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Celebration Time

The Tigers' tournament fate won't define an already successful season.

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You're running a little late for the afternoon festivities, but surely the food isn't all gone, and the keg can't already be tapped, right? And where's the house anyway? You've done this before. Just look for all the cars.

"Ah, that must be it," you think, spotting the line of vehicles along the street -- and what an odd mix it is: Mercedes and sparkling Cadillac SUVs (entrepreneurial millionaire Tiger donors) parked beside Saturns and dilapidated old Buicks (lost, elderly gentleman who turned into the wrong driveway).

You open the front door. People are standing around with drinks (Cokes or tea, no alcohol) and plates of catered food. Most of the women are in the kitchen, occasionally glancing at the TV. The men are gathered in the living room, zeroed-in on the big screen. You've been to this kind of party before.

Then you notice a few oddities: big lights and cameras; notepads and recorders; Cal's Championship Steakhouse employees. It's a holiday get-together that hasn't happened in seven years. Events like this, you think, should be an annual rite of passage for every Tiger player and fan.

"Who wants to go out West?" asks U of M head coach John Calipari (and our host), sitting in his favorite chair. "You can all stop off at some of these people's places in Colorado along the way."

"You can all stay at my house," says Gaylord Entertainment Corporation chairman Mike Rose.

As the NCAA men's basketball tournament brackets are unveiled this Sunday afternoon, seated on the floor, on couches and chairs, are the members of the Tiger basketball team. Standing around them are the representatives of the Memphis fan base.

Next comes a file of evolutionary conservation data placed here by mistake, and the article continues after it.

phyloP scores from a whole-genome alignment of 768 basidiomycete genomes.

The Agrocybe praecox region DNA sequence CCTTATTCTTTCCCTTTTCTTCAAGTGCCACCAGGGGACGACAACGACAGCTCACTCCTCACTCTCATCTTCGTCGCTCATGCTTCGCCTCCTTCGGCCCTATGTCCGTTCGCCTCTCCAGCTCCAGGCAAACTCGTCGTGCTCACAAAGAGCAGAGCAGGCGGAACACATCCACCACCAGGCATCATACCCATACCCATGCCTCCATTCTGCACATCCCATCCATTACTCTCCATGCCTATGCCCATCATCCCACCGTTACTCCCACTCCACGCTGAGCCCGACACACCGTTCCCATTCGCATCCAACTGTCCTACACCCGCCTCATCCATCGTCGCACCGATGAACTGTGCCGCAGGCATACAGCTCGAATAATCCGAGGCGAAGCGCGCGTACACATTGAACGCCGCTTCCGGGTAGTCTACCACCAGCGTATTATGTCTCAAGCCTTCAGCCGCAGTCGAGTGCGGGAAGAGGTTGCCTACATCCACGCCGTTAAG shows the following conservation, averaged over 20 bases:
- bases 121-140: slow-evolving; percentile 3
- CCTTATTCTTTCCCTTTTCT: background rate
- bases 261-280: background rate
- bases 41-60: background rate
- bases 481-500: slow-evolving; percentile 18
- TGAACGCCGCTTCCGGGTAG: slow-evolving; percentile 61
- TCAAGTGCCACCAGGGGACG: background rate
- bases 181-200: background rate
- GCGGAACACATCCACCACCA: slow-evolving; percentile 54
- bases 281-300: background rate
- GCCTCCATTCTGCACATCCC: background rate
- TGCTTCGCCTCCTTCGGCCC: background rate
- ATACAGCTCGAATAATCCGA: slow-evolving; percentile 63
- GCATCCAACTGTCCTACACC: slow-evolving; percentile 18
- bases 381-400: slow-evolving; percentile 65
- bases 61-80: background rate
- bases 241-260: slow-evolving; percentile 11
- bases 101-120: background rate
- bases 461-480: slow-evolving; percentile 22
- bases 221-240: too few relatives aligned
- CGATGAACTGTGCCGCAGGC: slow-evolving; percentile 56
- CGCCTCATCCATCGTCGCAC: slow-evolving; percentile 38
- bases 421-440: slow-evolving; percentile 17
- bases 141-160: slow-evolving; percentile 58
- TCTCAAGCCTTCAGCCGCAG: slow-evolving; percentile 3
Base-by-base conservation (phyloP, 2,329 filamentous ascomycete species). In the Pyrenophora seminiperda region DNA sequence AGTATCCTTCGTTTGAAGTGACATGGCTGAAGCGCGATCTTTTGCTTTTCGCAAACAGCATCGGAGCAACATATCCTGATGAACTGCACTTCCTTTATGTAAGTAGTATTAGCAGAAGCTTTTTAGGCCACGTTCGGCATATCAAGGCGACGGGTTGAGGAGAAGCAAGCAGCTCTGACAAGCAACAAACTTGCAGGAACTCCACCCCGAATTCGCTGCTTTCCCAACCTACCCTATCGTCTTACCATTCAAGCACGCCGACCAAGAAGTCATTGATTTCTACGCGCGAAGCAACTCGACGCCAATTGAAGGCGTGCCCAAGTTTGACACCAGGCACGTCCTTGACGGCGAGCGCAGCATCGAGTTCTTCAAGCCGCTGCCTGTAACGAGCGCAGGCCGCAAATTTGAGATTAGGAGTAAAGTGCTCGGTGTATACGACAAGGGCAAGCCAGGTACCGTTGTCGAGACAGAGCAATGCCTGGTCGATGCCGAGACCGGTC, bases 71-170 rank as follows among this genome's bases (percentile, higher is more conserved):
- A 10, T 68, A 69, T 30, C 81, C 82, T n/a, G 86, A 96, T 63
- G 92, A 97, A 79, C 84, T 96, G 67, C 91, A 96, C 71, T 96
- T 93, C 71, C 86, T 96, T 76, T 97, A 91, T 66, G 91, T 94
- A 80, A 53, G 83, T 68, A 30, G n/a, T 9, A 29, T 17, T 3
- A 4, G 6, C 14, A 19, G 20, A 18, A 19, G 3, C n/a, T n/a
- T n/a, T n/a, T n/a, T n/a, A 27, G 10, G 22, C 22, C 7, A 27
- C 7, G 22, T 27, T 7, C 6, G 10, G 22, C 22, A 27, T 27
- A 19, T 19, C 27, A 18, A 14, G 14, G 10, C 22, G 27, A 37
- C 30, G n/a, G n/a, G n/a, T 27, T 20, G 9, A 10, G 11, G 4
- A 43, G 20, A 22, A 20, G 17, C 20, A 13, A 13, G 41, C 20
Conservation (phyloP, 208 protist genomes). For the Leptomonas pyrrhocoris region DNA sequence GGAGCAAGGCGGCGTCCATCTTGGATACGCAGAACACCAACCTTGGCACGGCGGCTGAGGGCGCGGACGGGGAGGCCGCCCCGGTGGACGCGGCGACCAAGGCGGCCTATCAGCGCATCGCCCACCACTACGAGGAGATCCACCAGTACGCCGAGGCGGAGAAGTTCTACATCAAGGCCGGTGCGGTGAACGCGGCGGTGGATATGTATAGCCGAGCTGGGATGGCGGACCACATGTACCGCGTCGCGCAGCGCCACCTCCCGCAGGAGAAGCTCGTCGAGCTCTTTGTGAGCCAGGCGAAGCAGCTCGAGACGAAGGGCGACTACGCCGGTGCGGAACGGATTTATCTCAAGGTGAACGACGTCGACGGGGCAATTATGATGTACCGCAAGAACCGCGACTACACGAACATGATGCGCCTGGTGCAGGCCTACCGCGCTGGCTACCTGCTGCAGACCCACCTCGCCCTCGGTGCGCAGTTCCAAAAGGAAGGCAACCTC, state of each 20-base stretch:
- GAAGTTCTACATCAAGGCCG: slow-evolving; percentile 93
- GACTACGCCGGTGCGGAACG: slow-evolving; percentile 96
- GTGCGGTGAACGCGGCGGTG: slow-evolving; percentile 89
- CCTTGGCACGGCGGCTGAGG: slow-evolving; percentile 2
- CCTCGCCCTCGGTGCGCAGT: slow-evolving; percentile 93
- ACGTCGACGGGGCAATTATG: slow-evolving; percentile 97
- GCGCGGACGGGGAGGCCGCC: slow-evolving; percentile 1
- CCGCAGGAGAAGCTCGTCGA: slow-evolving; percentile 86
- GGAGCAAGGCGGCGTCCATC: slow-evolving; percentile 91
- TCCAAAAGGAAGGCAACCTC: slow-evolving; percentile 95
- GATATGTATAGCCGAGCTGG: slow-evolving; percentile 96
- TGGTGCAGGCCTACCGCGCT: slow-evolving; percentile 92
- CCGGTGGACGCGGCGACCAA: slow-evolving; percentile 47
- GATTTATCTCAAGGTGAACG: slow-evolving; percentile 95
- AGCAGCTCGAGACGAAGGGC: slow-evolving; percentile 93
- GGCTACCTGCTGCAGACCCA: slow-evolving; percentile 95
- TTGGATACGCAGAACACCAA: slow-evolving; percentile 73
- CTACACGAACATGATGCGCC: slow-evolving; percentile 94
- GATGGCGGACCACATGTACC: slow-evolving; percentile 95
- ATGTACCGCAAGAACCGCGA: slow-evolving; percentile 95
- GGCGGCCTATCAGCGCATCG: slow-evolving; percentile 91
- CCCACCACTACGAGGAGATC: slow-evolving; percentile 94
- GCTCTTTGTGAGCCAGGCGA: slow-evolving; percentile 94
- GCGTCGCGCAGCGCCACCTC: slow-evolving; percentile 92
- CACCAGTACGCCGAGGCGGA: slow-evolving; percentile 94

Race. Gender. Age. Demographics. Through Tiger basketball, those issues are moot today.

There's South Memphis' Foote Homes native Antonio Burks seated beside his millionaire coach Calipari. Buried on the couch between small-town Clarksville, Missississippi, native Earl Barron and Memphis Central High graduate John Grice sits walk-on Nathaniel Root, who hails from even smaller Adamsville, Tennessee. Standing behind them is Tiger TV and radio analyst Matt Dillon.

It's a big moment, a moment that has TV sets from Collierville to Orange Mound tuned to the same channel.

"The Memphis Tigers, as a No. 7 seed, will play the 10th-seeded Sun Devils of Arizona State in Oklahoma City "

By the time you read this, the Tigers may be headed home.

But will it ultimately matter?

Yes, a first-round loss to lower-seeded Arizona State would hurt -- no, actually devastate -- this Memphis team. But would it take away from what this team has done? Would it detract from how this 2002-03 squad has once again unified the entire city around Tiger hoops?

Not really.

As a number-seven seed in the tournament, the U of M is supposed to beat its 10th-seeded opponent, Arizona State. But as every basketball fan knows, Cinderella upset stories are inevitable in the tournament's early rounds.

Still, this Memphis team has already lived out a rags-to-riches fairy tale of sorts and is just now taking the pumpkin carriage to the ball. And it shouldn't take a Calipari-esque motivational speech to convince people of that.

"It has been a fun year," Calipari says. "This is a team and a program that is still learning. But this is a group of young men that want to learn and want to do well. This is a hungry team," Calipari added. "We have not been given a whole lot of respect."

And why wouldn't the Tigers still be famished for more games? Look at what they've already overcome: Chris Massie and Billy Richmond missing the first semester. A suspended Burks missing the first three games, then missing more with injuries and his mother's health problems. Wade and Richmond missing a game each for leaving the bench during a brawl. The near-season-long, week-to-week prognosis of now-redshirt freshman Almamy Thiero's health. And the three walk-ons brought in just to have enough players to practice. Now, only time, luck, and good basketball will tell whether those increasingly prevalent blue T-shirts you see around town are prophetic of good things to come.

Tournament success or not, these Tigers have already won.

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